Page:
Child poverty is a moral as well as an economic challenge said Barnardo’s Chief Executive Martin Narey in a speech to the RSA last night which I attended. It marked his resignation after five years in the job.
Speaking to a packed audience in the opulence of RSA House, designed by Robert Adam in the 1770's, the contrast with his description of childhood and child poverty was stark. He drew on his experience leading the Prison Service and in the National Offender Management Service to show the connection between child poverty and prison. Britain incarcerates nearly 3000 children and young people a year and he said we were failing nearly all of them and their future victims.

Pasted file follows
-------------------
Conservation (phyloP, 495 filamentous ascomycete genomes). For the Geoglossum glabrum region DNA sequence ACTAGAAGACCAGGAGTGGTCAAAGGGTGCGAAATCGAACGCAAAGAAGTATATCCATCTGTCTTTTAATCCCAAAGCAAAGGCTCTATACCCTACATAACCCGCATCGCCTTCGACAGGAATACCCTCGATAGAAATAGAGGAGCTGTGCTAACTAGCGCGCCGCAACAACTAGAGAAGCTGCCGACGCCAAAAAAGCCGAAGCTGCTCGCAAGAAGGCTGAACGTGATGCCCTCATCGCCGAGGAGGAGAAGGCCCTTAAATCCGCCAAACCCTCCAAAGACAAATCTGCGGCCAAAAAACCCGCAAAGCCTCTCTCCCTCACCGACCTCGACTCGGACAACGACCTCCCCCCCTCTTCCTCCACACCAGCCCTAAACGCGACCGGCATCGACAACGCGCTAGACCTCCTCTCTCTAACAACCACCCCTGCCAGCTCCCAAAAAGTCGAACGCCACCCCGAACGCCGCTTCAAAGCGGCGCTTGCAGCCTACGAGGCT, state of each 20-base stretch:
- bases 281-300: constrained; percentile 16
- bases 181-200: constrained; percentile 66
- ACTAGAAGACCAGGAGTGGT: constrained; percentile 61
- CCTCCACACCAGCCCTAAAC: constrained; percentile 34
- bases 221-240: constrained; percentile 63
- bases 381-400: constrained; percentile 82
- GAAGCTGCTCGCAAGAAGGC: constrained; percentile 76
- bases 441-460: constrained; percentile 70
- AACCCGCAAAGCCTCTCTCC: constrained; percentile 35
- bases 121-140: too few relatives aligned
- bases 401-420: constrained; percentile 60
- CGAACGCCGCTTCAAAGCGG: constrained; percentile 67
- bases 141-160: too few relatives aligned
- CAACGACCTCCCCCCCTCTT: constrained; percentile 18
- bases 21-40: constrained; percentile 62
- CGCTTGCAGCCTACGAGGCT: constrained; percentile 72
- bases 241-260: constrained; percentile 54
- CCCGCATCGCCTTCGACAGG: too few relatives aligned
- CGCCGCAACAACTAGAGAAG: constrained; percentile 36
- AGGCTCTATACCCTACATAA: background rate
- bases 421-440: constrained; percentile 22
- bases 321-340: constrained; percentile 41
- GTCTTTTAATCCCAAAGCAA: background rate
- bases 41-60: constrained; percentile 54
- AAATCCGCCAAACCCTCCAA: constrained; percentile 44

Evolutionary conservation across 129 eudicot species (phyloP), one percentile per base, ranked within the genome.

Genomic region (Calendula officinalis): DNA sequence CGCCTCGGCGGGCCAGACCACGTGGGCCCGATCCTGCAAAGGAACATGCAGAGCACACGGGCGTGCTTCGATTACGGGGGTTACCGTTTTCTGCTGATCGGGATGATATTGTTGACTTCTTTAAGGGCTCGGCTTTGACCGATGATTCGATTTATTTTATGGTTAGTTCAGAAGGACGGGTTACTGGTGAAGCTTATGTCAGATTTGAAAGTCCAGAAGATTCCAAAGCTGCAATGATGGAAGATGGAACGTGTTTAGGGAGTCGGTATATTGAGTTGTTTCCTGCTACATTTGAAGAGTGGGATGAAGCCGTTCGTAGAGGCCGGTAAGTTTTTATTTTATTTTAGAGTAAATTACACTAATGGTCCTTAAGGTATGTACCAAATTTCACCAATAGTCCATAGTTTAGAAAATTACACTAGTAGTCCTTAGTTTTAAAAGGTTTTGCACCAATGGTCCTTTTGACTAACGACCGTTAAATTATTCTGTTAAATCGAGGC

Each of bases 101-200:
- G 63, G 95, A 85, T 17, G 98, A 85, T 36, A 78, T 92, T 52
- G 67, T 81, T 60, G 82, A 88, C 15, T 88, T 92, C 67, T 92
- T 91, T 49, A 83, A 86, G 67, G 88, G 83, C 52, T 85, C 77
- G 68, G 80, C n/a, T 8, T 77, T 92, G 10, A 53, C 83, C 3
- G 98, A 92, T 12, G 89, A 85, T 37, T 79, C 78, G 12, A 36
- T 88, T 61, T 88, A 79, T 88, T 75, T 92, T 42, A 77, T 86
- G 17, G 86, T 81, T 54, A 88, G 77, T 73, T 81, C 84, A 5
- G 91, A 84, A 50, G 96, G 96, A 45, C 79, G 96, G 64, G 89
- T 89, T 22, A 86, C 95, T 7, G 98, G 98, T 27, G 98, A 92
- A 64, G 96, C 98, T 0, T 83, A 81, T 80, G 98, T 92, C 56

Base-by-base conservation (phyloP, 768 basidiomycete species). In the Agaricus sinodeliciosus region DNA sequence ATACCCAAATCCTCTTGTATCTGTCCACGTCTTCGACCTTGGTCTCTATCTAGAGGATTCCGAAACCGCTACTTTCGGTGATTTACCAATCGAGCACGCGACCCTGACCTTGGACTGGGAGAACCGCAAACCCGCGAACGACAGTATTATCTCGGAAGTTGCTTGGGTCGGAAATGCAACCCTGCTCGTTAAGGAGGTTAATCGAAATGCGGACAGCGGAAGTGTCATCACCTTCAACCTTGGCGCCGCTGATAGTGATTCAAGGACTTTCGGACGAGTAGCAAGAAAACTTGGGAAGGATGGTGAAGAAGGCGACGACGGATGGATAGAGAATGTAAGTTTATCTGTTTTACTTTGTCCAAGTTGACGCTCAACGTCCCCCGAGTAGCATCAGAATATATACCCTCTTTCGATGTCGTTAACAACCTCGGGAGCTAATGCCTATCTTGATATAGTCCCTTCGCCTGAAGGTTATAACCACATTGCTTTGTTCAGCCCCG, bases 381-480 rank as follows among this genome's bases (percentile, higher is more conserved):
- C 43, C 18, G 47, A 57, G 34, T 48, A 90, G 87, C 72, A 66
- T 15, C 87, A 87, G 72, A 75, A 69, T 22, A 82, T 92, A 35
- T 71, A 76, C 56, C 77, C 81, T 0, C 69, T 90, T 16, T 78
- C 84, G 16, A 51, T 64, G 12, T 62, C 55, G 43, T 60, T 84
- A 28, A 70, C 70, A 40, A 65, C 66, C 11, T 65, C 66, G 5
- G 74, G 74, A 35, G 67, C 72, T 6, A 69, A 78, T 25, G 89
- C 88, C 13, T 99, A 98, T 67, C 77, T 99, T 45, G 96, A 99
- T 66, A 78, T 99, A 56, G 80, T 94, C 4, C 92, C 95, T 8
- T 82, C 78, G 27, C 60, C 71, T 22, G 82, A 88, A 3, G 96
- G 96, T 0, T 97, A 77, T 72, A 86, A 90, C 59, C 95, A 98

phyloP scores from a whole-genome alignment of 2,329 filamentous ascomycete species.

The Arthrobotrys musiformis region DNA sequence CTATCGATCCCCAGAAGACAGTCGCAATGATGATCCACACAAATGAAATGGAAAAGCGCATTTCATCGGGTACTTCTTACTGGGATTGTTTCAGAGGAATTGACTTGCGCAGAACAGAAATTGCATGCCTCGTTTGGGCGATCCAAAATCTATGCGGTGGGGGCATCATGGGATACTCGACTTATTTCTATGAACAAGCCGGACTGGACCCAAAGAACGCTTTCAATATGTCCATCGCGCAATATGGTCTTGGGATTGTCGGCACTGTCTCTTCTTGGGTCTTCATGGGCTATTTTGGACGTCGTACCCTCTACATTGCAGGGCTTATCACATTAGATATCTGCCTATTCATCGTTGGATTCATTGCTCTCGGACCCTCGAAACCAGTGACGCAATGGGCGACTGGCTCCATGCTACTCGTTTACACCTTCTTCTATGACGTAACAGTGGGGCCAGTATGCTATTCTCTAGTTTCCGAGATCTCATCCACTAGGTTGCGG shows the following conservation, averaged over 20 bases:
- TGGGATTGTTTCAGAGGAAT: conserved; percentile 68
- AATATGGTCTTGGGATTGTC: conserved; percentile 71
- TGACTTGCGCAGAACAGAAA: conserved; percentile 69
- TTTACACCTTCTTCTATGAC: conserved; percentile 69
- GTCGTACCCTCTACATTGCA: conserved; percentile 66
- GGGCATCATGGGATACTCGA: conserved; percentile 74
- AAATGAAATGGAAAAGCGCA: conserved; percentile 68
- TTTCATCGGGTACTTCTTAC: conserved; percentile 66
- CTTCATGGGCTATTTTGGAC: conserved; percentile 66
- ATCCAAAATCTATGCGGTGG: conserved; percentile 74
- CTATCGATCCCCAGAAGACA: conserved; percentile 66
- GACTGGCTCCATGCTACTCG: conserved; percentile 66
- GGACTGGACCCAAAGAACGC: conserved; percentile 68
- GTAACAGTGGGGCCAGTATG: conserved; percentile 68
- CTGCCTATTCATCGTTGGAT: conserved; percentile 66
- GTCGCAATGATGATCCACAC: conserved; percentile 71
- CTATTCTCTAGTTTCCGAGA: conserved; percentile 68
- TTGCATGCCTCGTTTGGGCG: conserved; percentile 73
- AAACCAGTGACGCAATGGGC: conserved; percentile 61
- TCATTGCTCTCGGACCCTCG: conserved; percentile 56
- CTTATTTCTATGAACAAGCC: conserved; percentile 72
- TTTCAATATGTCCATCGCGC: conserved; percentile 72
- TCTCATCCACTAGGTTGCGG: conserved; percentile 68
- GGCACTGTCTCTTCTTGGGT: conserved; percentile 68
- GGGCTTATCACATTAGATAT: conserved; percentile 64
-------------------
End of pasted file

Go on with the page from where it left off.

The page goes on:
Three million children live in poverty. He considered worklessness a cancer to childrens’ future. For the poor in work he called for a better deal. He had come across so many parents worn down by debt; and not to the high street banks that his audience used. They faced huge rates of interest on small sums.
Questions of “decency” and “is it right that” peppered his talk. For example, he asked was it right that child benefit was means tested yet benefits to the over-60’s (like him) such as winter fuel allowance and free TV licences were not? We certainly have to ask "is it right" about such decisions.